Rosen: How do parents’ experiences of this dilemma vary by class?
Pugh: I found that each set of parents—parents who were quite affluent and those who were quite low-income—was responding to the "other" that they were trying not to be. For affluent parents, they're trying their best not to be the materialist people they know, whether that's their neighbor, or their whatever: “We are not like them.”
And so what do they do? They practice what I came to consider “symbolic deprivation.” The parents would say, "Oh, we don't buy X … We don't buy this toy or piece of equipment that everyone else has because we're not like that." And the item in question was always a very potent symbolic thing—an electronic game that everyone has. And yet, then you would go into the kid's bedroom, like I did, and the child would have the full complement of toys and equipment that is basic to a middle-class childhood. It would just be this powerful symbolic thing that the parents were withholding, in part to try to tell that story to themselves and to me that they weren't like “them.”
For the low-income families, the "other" that they were trying not to be were parents that could not adequately provide for their children. So they practiced what I considered “symbolic indulgence.” They would pick very powerful items symbolically for the child and for themselves that would be like, "See, we're doing all right. That child has an X." And that X might be a particular electronic item or an Easy-Bake Oven or whatever—something that the child or the parent is holding out to say "We're good parents because of this." But when you go in the child's bedroom they might be missing many of the items that middle-class parents consider basic—blocks, or a bicycle, or things that parents in a different economic strata would consider it a problem not to have.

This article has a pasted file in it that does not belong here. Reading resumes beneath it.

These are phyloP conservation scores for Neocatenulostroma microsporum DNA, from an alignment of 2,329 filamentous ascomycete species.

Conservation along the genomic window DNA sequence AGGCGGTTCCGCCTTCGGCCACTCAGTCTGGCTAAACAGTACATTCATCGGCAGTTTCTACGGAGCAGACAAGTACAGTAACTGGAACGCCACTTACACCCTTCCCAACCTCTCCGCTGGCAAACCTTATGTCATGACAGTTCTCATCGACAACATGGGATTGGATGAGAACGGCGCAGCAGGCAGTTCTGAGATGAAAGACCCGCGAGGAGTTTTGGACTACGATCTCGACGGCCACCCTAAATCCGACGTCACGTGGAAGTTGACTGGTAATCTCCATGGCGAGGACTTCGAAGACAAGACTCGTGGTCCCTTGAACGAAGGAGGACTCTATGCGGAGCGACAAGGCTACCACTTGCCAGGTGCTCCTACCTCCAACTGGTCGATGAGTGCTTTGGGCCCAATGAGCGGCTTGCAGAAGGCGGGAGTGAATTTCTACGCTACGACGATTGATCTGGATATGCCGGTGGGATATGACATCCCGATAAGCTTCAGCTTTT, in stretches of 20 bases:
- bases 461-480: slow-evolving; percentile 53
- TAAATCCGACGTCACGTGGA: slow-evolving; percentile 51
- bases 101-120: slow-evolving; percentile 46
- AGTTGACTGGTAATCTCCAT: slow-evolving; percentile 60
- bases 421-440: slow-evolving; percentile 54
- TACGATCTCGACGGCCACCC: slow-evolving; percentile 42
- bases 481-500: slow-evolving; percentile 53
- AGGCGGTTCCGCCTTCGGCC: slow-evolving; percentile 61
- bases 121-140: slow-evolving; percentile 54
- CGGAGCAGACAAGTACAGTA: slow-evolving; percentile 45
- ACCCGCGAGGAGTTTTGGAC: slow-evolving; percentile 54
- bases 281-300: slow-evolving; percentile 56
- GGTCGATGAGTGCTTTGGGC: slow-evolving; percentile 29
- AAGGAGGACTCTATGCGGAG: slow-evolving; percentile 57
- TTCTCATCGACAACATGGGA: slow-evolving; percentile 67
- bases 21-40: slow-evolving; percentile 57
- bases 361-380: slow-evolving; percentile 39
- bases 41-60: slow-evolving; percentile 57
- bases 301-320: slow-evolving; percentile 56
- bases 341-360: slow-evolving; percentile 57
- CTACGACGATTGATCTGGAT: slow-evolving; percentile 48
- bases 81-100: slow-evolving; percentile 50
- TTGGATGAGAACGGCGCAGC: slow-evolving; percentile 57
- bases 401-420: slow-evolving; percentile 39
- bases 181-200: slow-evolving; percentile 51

Both parents are holding out these buying practices as testaments to their good parenting and in response to the criticisms they feel they are vulnerable to.
Rosen: I feel like the bigger thing you're talking about is every family’s effort to forge its own mini-culture in the context of the broader culture.
Pugh: That's exactly right. In fact, that really captures everything about how to do parenting well. You're describing Halloween, you're describing school choice, you're describing when they go to bed, when you have dinner, who does homework, what you let her wear, how far you let them walk.
Every decision that parents make, they're straddling these messages coming from outside and their own style that they're trying to achieve. That can be very difficult. That's why in my book I ask, what are the potential solutions here? One is to make difference safe. One is to get rid of difference to the extent possible, so that means getting together with your friends and saying “Let’s put a moratorium on really out-of-hand gift bags.” Let's together say, “No more than $5 per gift bag,” and establishing a kind of culture of similarity. Some schools are trying to do that—that's what they're doing with uniforms. In Waldorf schools they say no outside brands. They're really trying to make a culture of sameness.
I support that on some level. They're doing their best there, but it doesn't address the kind of core anxiety at the base which is about difference, and since we are all different another approach is to acknowledge difference and make difference audible and explicable and part of the conversation. That's harder to do, but also potentially more powerful, certainly for the few families that I found that were actually willing to say no on a regular basis to their children. They had this articulated difference, often they were immigrant families, not always, but immigration often lets you have that narrative, "Oh, we're not like them."
Rosen: I think another thing that can serve that purpose is religion. Like if you're from a religious minority or if you're very seriously religious in a secular culture, then it's easy to point to the broader culture and say, “That’s not us.”
Pugh: I cling to the hope that even non-immigrant and not hyper-religious families can still articulate a vision for what we are like in this house. Because that, to me, is the only path to being able to actively parent as opposed to being subject to the whims of what corporate America wants you to do.